The Third Leader: Ode to joy

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Is it me, or are happiness surveys coming round depressingly often? Bad news again, naturally: the Danes are still forging jollily on, the happiest nation around, as they have been, according to all these surveys, since at least 1973, while the Brits, as usual, are slouching along down table, complaining as usual, not surprisingly, given the state of the place, just look at it, even the Scots want out, but then it's been making them miserable since at least 1603.

The Danes? I wouldn't want to get into that tired stuff about the more northerly Europeans being dull, particularly as the other countries up there call them, a touch disapprovingly, a touch wistfully, "The Bohemians of Scandinavia". And they've produced Sandi Toksvig. And they all own a bicycle. And they have a high level of trust in their government.

Don't make me laugh. We're not like that. Your grandparents will be sad they are old enough to remember Mona Lott, the radio character who boosted morale most tremendously during the dark days with her incessant complaints ("It's being so cheerful as keeps me going").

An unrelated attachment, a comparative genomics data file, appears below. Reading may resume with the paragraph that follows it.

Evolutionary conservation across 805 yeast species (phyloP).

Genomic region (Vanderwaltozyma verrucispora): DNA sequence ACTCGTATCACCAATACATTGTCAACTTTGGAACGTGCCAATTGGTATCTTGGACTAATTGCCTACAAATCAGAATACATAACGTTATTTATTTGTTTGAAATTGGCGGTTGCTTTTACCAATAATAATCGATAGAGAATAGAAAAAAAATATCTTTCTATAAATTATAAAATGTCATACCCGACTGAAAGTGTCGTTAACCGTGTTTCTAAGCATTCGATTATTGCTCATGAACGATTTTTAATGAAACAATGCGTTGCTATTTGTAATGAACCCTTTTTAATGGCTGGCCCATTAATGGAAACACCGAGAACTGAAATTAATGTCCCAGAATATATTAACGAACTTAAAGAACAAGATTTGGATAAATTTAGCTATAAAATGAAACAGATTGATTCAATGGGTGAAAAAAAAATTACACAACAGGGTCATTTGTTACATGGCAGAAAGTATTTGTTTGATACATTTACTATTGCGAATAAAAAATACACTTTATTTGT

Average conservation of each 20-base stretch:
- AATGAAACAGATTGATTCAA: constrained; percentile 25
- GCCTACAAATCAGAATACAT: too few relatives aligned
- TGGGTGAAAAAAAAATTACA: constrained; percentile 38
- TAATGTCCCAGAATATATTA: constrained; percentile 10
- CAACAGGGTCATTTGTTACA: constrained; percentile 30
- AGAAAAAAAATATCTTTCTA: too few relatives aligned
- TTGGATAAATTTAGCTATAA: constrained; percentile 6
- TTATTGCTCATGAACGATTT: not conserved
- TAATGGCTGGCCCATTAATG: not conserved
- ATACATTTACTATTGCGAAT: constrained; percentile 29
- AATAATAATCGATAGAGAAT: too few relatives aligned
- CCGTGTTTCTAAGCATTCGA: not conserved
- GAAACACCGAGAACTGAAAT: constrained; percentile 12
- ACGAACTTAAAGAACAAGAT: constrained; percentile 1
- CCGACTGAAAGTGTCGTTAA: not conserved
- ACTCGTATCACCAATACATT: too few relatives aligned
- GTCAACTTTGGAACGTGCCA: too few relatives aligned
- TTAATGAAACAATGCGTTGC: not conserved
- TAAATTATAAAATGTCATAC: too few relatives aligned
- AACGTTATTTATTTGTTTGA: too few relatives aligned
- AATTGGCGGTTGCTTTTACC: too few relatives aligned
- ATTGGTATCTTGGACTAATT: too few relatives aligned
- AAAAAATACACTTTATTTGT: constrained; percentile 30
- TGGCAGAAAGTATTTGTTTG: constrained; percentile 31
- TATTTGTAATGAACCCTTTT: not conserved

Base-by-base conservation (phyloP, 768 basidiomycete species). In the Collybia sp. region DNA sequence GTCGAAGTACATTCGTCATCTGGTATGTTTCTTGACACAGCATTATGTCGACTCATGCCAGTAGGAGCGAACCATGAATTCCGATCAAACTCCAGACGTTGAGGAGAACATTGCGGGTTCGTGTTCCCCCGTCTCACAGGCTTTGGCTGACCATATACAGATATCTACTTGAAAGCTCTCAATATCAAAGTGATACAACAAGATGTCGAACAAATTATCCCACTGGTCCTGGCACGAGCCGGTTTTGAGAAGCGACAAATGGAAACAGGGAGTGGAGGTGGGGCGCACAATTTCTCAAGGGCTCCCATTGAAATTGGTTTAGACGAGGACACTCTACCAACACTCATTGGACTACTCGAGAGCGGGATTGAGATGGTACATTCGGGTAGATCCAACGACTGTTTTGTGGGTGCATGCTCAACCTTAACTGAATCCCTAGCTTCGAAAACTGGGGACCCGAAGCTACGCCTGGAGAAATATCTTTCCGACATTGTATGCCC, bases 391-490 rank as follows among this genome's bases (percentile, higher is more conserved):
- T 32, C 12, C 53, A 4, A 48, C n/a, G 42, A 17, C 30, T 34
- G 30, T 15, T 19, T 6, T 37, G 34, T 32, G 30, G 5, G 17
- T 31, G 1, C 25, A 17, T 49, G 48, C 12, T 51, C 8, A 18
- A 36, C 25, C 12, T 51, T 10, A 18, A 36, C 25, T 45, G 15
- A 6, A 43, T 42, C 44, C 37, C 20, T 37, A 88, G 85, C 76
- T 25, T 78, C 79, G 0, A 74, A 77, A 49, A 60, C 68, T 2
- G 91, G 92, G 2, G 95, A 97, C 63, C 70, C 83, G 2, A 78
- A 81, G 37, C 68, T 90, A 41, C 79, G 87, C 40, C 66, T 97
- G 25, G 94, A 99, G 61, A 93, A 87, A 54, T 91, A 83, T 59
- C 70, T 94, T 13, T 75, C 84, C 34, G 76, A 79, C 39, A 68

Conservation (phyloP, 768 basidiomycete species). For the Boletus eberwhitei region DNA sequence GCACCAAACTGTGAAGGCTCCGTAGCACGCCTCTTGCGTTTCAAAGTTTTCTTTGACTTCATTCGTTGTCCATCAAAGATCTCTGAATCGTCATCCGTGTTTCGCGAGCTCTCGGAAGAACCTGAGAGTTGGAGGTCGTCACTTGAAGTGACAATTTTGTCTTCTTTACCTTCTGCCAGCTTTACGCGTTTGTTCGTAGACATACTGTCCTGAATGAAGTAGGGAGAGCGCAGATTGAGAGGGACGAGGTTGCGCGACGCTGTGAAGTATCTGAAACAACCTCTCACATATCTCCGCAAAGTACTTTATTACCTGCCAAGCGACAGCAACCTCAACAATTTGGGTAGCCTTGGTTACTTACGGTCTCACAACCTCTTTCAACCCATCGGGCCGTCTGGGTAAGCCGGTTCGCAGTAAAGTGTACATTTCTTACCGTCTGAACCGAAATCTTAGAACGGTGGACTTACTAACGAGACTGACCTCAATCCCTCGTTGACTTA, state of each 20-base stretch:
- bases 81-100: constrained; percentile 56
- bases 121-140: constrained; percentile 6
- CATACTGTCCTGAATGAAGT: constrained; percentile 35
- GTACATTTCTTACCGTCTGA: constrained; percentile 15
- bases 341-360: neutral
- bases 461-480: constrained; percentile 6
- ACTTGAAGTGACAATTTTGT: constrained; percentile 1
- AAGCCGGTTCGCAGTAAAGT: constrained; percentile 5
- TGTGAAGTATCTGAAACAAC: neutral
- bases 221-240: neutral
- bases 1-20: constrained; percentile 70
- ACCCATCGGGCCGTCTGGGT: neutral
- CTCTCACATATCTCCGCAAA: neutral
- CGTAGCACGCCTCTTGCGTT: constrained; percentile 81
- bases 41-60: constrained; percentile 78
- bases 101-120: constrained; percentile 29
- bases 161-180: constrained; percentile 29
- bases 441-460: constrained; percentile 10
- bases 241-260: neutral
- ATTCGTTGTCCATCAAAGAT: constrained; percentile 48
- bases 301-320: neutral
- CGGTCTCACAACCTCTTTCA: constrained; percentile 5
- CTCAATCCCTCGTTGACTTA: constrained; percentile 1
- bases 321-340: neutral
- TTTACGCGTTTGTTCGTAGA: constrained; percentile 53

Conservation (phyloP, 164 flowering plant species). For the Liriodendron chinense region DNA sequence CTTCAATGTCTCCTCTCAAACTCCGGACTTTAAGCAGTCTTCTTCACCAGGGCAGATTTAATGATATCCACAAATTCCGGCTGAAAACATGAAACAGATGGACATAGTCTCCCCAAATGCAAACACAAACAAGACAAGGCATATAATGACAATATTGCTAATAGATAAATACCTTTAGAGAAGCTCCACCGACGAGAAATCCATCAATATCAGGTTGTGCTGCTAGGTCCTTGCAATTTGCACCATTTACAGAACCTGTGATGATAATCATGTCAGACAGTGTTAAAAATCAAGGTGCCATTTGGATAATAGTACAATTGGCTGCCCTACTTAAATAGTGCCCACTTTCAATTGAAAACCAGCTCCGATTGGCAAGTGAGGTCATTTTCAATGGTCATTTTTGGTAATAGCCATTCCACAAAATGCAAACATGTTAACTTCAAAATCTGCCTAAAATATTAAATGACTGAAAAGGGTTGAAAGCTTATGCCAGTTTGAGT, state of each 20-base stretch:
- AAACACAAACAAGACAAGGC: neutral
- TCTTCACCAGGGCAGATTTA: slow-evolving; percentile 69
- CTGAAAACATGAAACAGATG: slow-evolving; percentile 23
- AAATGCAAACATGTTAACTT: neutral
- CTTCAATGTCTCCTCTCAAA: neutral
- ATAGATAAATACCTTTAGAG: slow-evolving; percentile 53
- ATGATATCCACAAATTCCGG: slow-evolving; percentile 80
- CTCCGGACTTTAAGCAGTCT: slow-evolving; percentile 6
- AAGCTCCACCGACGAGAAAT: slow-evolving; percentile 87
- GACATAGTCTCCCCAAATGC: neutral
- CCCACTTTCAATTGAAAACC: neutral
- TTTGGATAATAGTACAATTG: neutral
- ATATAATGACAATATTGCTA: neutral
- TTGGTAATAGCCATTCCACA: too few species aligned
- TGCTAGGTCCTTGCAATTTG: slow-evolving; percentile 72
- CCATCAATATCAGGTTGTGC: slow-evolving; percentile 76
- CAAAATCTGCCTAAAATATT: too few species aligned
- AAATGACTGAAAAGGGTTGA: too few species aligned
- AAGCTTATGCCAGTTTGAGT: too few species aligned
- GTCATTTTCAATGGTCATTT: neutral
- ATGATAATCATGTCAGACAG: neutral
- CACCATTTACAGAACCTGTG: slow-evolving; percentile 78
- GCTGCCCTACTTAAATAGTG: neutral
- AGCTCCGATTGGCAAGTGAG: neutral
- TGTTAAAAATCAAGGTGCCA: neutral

Your parents, or perhaps even you, will remember, dolefully, one of our finest comedians, Les Dawson. Imagine asking Les if he was happy. And I know another Dane - as well as Hamlet - who would have agreed.

Soren Kierkegaard: "I see it all perfectly; there are two possible situations - one can either do this or that. My honest opinion and my friendly advice is this: do it or do not do it - you will regret both."

Exactly. So can we have a happiness survey opt-out in future, please?

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